Last Updated on July 23, 2020 by Tom Shu
The Sony RX100 V is one of the most powerful compact cameras on the market. Although Sony has released the Sony RX100 VII, the Sony RX 100 V still holds its ground and is an awesome camera to have in your bag of tools.
I have owned the Sony RX100 V for a while now and one of my favorite ways to use the camera is to shoot 4k time-lapses with it. The compact size of the camera in combination with the still accessible Sony PlayMemories App makes setting up and shooting time-lapses incredibly easy in any situation you’re in.
In this ultimate guide, I’m going to go over everything you need to know to get out and shoot time-lapses with your Sony RX100 V camera. This includes:
- Downloading and installing the Sony PlayMemories Time Lapse App on your RX100 V camera. Still the best way to shoot time-lapses on this camera in my opinion.
- How to set up and shoot a time-lapse on your RX100 V
- Editing and post-production of the time lapse
- Examples of time lapses I have shot with the camera
Sony’s Update to the PlayMemories App
At the beginning of 2019, Sony replaced its PlayMemories app with its brand new app called Imaging Edge. Along with this big change, they also started to integrate the time-lapse functionality into their newer cameras like the RX100 VII, a7III, a7RIII, a7RIIII, and a9.
Even with these changes, I still think the PlayMemories Time-lapse app is the most convenient way to shoot time-lapses with older Sony cameras like the RX100 V.
I’m suspecting Sony will not update its PlayMemories Online Store anymore, but you are still able to access it and download the time-lapse app.
Here are all the RX camera models that are compatible with the PlayMemories Time-lapse app.
- Sony RX100 II
- Sony RX100 III
- Sony RX100 IIII
- Sony RX100 V
For the Sony RX100 VI, it kind of falls into a gap period so it’s not compatible with the PlayMemories Time-lapse app and does not have a built-in time-lapse shooting like the other newer cameras.
Fortunately, there are third-party time-lapse apps like the Camrote app, which will do pretty much the same thing if you don’t want to buy an intervalometer.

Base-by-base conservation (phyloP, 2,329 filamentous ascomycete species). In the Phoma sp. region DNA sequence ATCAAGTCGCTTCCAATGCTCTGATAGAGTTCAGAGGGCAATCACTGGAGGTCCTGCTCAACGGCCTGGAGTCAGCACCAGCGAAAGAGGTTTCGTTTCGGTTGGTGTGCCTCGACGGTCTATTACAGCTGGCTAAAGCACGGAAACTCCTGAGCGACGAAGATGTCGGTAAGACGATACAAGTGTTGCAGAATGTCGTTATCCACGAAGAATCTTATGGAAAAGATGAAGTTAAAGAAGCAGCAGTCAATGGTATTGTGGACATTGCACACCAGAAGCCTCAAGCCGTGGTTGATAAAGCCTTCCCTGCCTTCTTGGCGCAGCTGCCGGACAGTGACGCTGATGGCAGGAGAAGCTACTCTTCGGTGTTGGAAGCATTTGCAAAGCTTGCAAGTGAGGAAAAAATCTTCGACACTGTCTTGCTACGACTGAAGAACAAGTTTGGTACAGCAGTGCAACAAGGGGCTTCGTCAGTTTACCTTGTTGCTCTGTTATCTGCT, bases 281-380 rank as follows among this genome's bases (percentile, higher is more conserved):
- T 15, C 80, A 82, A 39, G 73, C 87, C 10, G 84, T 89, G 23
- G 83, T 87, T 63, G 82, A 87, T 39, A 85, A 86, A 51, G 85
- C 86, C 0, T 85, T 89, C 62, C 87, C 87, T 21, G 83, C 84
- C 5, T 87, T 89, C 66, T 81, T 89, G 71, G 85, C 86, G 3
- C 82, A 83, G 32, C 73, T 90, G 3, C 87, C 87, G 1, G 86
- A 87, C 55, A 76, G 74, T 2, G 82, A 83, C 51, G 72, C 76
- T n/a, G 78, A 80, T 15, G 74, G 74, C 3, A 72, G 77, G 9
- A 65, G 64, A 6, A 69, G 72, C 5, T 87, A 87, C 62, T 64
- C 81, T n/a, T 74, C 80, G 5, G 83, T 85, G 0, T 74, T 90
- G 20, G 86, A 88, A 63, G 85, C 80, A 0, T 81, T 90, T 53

Downloading and Installing the Play Memories Time Lapse App on Your Camera
The main reason why I chose to purchase the PlayMemories Time Lapse App instead of opting for a free alternative or using an intervalometer is the ease of use of the app. It’s also only $9.99, which is cheaper than most intervalometers.
The last thing I want to happen when I am out in the field shooting is to have to worry about messing up the time-lapse because of the settings I pick. Once you get the hang of the PlayMemories App it is as easy as setting and forgetting it.
With that said, let’s get to installing the PlayMemories Time-lapse App onto your camera.
1.) If you don’t have a Sony Entertainment Network Account, you will need to create one which is easy to do. Here is the link in case you need it.
Unfortunately, there is no way around this. You will need an account to purchase the Time-lapse App or any other app in the PlayMemories store.
Note: If you’re a PlayStation owner, you can use your PlayStation Network login credentials to sign in.
2.) If you don’t remember if you have created a Sony Entertainment Network account in the past, you can enter your information and Sony will check for you. If you have an account with Sony’s PlayMemories Store or for PlayStation Network, you will then see this error message.
3.) Login to the PlayMemories App website.
4.) Find and select the Time-lapse App from the market. Once you have selected the app, you can buy it by choosing the ‘Proceed to Purchase’ button.
5.) When you select the ‘Proceed to Purchase’ button, a notice will pop up of Sony’s terms and conditions informing you that you can install the application on up to 10 compatible cameras after you have purchased it. Select ‘OK’ to continue.
6.) At this point, you will have to connect your camera to your computer via the included USB cable, and then press the ‘Verify Connection’ button.